Disrupting the shelf – from the bottom up - Part 1 of 2 

Give your consumers a reason to use bottom-up processing—or go off autopilot—when viewing your products on-shelf by creating disruptive packaging design.

By Dr. R. Andrew Hurley
Contributing Editor, Packaging World

I was recently in Jamaica with my small family, and we’d moved beyond the familiar tourist areas and into the more rural countryside of the tropical paradise. As is typical when traveling with small children, their base needs have an oversized (and often disruptive) influence on any perfectly planned agenda.

Par for the course, I suddenly found myself in very unfamiliar territory attempting to locate and buy milk for my three-year-old son. We got lucky with a small market on a beautiful hillside vista, but as soon as I walked inside, I was in a world wholly unfamiliar to my U.S.-based consumer navigation skills. I was hyper-aware of everything, using nearly all of my senses to identify where I was and what was around me. I was paying attention to the details of the packs and the signage, absorbing everything at once. My attention was correlated with my final purchase. And then it hit me: I was suddenly the subject of my own curriculum—I was experiencing bottom-up processing. This is the state of mind you want your customers in when engaging with your packaging.

A week later, I’m back in the States doing the same thing. Except, I know where milk is in my local store. And to backtrack a bit further, my commute to the store was equally uneventful. I left my house and found myself in a parking lot—your typical top-down processing event. This is how our brain likes to work: minimal effort, autopilot, conservation of energy. It’s psychology 101. In a common “visual sensory processing” lecture, students learn about the two sensory processing states: top down and bottom up.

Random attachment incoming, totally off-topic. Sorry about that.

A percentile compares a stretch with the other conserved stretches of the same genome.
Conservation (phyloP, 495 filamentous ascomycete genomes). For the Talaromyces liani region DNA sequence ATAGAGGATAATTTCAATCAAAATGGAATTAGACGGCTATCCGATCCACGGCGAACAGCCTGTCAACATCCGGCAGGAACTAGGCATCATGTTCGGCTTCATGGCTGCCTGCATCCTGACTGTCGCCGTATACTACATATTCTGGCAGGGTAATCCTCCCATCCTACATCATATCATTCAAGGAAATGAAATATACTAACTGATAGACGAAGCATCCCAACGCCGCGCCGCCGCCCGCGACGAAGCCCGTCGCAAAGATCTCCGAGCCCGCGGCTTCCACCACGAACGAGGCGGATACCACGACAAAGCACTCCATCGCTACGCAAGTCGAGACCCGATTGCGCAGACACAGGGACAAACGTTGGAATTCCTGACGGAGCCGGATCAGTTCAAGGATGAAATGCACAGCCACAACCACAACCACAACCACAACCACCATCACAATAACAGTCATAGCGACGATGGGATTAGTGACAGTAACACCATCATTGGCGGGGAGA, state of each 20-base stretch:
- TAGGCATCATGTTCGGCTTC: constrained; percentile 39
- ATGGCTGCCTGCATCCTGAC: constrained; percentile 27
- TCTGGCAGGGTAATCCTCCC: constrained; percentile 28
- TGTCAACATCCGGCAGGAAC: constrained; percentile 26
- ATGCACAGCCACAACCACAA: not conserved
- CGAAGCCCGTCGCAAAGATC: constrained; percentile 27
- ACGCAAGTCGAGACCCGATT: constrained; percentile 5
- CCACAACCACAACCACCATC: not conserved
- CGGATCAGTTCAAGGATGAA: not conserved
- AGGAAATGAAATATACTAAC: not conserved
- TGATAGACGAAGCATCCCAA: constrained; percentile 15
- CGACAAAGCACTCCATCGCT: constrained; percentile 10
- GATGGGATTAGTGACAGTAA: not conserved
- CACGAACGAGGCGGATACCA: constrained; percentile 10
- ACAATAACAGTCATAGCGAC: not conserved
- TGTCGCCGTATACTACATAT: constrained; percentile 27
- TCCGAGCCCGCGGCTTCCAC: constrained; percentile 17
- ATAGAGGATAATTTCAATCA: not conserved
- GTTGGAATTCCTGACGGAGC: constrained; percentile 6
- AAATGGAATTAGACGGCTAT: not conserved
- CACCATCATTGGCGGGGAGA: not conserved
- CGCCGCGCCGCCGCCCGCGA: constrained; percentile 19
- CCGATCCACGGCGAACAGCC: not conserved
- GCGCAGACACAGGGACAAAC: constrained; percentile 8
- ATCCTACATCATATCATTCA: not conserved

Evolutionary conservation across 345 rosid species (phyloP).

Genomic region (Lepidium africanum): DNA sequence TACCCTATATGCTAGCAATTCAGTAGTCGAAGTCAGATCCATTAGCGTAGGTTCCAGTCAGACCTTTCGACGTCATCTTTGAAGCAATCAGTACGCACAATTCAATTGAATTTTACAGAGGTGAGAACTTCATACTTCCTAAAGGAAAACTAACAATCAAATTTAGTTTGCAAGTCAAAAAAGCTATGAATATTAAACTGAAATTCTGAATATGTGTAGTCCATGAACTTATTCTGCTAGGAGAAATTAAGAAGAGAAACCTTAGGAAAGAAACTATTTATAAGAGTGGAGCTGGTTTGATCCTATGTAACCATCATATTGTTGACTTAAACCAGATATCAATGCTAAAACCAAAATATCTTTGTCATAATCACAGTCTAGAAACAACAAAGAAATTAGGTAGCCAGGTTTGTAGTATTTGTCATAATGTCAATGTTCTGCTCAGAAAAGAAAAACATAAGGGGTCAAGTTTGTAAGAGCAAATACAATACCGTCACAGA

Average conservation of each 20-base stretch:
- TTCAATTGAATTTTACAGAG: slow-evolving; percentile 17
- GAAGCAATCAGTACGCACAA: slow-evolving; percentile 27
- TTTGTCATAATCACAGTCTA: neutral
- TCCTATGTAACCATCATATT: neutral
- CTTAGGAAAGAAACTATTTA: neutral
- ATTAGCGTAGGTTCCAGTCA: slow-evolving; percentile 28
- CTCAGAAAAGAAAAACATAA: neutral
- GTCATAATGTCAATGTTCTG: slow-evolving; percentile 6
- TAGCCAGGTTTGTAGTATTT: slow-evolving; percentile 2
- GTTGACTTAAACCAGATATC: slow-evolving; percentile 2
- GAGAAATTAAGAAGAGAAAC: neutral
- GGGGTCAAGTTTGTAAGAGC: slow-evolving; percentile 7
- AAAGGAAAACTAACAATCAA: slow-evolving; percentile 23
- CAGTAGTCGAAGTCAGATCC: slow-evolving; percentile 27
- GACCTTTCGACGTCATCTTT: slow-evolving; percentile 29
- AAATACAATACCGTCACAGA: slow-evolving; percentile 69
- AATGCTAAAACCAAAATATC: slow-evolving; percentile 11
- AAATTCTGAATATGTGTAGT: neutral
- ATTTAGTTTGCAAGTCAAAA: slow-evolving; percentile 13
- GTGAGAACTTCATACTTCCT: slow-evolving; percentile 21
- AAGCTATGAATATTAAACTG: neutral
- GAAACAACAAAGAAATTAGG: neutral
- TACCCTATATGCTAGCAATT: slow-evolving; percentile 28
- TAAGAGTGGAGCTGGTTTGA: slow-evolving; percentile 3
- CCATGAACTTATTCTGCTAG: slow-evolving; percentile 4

Top-down processing is based on expectations, desires, and knowledge. Think about buying milk at your local store. You know where it should be, what it should look like, etc., and your brain “fills in the gaps” on things you don’t actually look at. Consider that you dnot need all the ltetres of wrdos to be in the croerct odrer to raed a snetncee. Top-down processing helps here, but if English was a second language to you, this would be difficult. Your knowledge of English and your expectations of sentence structure fill in the gaps.

Bottom-up processing is when your brain is actively engaging your senses to process the world around you. It is triggered when something disrupts the top-down automation of your typical life. Something stands out or presents an argument that has multiple positive answers; it overrides your brain’s natural autopilot. Bottom-up processing is when we stop and take a look—either in a foreign store or if an accident occurs during your daily commute—you become hyper-aware of your surroundings. This is where we want our customers to be. In a sea of products (the average grocery store has 39,500 products, and the average supercenter has 120,000), we actually see less than 3% of what’s offered.

So, unseen is unsold, but to be seen requires disruption. As distribution and fulfillment are commoditized through outlets like Amazon, Jet, etsy, and whatever tomorrow’s thing is, presenting a design that encourages bottom-up processing is not just advantageous, it’s a necessity. That’s why “disruption” has been a topic of the past 15 packaging conferences I’ve attended.

About now you might be asking yourself, “Self, what can I do to create a disruptive design?” Essentially, you must be willing to intelligently break the rules. This can be done in subtle ways, or with outrageous abandon, but it can’t be noncommittal. So, let me tease you with a few items that you can use to rethink how you can punch top-down processing in the face and leverage bottom-up processing within your designs.

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